Examining the Heterogeneity of Energy Efficiency Adoption and Savings Across Socio-Economic and Ethnic Groups Using a Large Scale Quasi-Experiment

Energy maintenance worker educating family on best HVAC practices

Assessing variations of social, cultural, and socio-economic factors impacting ethnic energy efficiency decision-making to improve efficacy in energy policy and programs.

Project Overview

Recipient: The Regents of the University of California, Berkeley

Program: EPIC

Award Amount: $360,632

Co-funded Amount: $150,784

Agreement Number: EPC-14-026

Project Term: 5/8/2015 - 6/30/2017

Project Status: Active

Recipient Location:  Berkeley, CA

The Issue

Numerous studies have found that consumers are failing to adopt seemingly cost-effective investments in energy efficiency. Current energy efficiency programs and energy demand forecasts do not account for varying participation across social, cultural, and socioeconomic groups. Previous studies have been small scale or based on stated-choice surveys. The results of these studies can be unreliable due to low participation rates, recall bias, and other biases.

Project Innovation

This project will conduct a quasi-experimental, econometric study of energy efficiency adoption and energy savings with a focus on differences between social, cultural, and socio-economic groups. The study will apply modern economic methods, including regression-discontinuity and propensity score matching. The large data sets and rigorous methods will result in precise estimates to improve demand forecasts, energy efficiency program design, and future energy studies concerning social, cultural, and socioeconomic groups.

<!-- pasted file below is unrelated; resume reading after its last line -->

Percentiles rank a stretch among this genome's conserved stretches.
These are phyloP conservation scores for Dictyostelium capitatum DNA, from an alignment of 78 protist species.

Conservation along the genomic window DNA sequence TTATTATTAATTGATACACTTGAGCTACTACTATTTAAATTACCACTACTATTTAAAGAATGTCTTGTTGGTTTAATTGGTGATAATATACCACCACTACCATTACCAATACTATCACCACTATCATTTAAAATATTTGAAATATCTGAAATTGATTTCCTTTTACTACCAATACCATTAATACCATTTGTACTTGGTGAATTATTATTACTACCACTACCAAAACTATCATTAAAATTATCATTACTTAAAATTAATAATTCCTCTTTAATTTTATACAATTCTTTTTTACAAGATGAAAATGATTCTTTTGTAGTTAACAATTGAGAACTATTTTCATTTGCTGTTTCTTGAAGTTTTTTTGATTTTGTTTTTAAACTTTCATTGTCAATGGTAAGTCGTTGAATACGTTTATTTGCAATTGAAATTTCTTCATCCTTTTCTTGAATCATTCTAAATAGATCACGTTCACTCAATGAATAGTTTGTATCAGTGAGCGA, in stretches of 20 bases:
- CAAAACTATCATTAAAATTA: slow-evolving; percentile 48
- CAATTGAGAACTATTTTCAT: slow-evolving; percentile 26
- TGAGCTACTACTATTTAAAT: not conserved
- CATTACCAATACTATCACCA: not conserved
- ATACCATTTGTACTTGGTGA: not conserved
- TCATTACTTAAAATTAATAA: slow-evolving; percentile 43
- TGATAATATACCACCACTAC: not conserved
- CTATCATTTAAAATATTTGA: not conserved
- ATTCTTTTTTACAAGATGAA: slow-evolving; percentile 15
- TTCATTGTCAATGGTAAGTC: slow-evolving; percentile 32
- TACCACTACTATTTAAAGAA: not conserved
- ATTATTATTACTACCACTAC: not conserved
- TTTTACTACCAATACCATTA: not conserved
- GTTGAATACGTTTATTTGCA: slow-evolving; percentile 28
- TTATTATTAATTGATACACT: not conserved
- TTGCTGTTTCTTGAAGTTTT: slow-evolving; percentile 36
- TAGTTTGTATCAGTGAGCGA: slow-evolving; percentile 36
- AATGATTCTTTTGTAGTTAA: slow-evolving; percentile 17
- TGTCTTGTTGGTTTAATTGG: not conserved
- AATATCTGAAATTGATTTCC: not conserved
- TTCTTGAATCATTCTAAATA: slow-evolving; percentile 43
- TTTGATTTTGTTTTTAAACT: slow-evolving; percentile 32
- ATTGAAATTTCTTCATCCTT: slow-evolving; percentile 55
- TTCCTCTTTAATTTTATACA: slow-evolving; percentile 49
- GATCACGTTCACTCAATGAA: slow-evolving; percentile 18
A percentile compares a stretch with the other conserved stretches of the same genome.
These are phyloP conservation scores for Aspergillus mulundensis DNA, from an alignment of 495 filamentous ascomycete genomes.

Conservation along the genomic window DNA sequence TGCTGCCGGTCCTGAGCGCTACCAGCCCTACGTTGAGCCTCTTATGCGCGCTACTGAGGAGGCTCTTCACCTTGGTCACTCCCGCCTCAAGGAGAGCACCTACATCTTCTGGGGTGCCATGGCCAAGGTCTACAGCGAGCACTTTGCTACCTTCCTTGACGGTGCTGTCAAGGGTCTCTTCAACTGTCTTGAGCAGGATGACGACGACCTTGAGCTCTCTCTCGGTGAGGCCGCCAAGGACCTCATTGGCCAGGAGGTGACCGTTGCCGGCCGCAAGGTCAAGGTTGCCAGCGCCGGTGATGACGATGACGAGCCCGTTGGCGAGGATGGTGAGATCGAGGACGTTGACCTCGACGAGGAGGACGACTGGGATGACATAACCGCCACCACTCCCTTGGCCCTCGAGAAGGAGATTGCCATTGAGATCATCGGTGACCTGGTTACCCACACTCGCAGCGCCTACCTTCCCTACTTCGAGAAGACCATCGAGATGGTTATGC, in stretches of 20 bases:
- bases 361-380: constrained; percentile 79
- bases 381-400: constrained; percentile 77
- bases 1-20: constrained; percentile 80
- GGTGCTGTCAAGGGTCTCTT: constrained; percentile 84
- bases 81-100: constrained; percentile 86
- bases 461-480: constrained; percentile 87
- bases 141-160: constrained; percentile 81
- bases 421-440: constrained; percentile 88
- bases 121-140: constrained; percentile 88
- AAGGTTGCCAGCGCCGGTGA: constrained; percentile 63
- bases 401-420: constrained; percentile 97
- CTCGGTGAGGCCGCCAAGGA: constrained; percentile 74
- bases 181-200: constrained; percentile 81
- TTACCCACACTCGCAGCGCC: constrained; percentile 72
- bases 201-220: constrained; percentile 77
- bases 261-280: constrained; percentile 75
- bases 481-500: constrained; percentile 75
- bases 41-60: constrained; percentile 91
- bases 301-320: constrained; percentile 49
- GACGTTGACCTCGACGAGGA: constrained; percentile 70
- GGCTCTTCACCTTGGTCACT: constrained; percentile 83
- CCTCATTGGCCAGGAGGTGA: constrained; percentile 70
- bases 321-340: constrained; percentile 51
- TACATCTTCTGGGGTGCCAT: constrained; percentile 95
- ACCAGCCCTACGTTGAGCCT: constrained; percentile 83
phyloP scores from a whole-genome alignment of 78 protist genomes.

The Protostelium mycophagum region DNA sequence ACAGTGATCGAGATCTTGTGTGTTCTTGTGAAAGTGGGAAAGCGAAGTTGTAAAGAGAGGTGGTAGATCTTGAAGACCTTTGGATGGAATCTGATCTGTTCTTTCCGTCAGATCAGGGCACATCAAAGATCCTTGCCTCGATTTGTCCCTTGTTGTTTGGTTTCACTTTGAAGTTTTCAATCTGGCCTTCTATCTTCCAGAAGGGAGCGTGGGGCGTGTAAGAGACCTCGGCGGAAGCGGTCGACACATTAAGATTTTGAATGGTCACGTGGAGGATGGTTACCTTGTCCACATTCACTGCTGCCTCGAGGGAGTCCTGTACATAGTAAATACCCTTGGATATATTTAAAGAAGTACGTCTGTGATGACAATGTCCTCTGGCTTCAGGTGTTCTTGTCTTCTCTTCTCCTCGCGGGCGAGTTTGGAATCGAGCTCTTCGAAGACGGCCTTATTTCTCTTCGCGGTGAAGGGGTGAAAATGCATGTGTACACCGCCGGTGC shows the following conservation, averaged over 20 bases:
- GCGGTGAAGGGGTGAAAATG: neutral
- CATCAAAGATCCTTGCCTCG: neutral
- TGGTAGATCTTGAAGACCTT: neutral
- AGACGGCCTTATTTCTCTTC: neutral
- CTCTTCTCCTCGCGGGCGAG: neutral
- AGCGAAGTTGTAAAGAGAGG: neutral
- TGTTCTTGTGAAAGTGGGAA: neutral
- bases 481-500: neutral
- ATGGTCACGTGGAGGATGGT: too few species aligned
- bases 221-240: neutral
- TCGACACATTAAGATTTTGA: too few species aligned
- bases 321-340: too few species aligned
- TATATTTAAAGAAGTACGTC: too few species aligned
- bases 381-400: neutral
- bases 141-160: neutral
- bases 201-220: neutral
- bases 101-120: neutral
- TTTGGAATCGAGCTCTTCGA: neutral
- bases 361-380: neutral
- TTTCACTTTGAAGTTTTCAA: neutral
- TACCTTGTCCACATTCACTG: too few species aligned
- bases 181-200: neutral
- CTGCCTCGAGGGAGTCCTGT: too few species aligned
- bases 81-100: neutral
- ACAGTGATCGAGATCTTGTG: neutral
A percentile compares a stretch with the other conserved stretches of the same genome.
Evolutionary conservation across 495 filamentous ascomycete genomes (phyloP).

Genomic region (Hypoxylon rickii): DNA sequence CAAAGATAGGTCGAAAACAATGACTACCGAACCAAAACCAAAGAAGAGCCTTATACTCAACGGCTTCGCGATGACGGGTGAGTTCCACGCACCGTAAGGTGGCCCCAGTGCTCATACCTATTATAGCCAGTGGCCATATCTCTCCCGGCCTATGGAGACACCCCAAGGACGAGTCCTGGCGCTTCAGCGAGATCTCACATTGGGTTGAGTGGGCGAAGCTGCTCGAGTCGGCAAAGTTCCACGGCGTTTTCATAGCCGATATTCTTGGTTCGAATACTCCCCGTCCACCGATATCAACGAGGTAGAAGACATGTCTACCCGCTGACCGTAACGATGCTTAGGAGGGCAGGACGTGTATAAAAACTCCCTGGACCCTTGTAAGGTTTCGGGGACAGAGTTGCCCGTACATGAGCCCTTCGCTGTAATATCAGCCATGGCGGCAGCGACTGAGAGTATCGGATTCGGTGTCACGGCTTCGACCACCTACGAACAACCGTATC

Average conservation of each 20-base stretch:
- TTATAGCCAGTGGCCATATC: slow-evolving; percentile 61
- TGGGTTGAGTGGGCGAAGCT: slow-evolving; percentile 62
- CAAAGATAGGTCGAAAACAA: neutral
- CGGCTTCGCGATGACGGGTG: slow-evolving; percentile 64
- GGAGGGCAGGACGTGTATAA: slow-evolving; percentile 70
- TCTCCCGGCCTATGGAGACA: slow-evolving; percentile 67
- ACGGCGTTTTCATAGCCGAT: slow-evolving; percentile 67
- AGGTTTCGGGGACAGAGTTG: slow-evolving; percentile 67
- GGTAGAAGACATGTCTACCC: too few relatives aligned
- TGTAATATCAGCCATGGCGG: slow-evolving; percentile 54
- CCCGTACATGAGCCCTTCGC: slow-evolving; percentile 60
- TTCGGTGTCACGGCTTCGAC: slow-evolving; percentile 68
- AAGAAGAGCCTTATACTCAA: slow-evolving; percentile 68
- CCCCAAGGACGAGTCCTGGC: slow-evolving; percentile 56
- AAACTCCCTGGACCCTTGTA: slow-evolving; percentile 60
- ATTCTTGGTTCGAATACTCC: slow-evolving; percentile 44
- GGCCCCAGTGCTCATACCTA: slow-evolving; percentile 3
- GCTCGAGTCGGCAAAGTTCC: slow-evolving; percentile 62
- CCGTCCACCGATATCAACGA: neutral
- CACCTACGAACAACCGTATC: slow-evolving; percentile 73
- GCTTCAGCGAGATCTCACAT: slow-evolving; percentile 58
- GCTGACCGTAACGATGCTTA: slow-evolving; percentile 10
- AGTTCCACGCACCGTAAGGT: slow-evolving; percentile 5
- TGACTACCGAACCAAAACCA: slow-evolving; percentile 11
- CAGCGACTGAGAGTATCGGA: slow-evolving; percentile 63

Project Benefits

Senate Bill 350 (De Leon, 2015) sets energy efficiency targets for 2030 and allows for the targets to be achieved, in part, from utility programs that provide financial incentives and rebates to their customers to increase energy efficiency. This project will examine opportunities to increase customer participation in utility efficiency programs in a cost-optimal manner.

Greater Reliability: New metrics on the impacts of utility energy efficiency programs for various subpopulations can increase the accuracy of energy demand forecasts used in Long Term Procurement Planning and Resource Adequacy proceedings.

Consumer Appeal: Energy efficiency programs that incorporate social, behavioral and cultural aspects into the program design are likely to have greater appeal to potential customers.




Project Overview

Recipient: The Regents of the University of California, Berkeley

Program: EPIC

Award Amount: $360,632

Co-funded Amount: $150,784

Agreement Number: EPC-14-026

Project Term: 5/8/2015 - 6/30/2017

Project Status: Active

Recipient Location:  Berkeley, CA

Project Team

CEC Project Manager: Nicholas Blair

Recipient Contact: Andrew Campbell

Match Partner(s): The Regents of the University of California, Berkeley


 

 

For questions or additional information, please email RandDProjectinfo@energy.ca.gov

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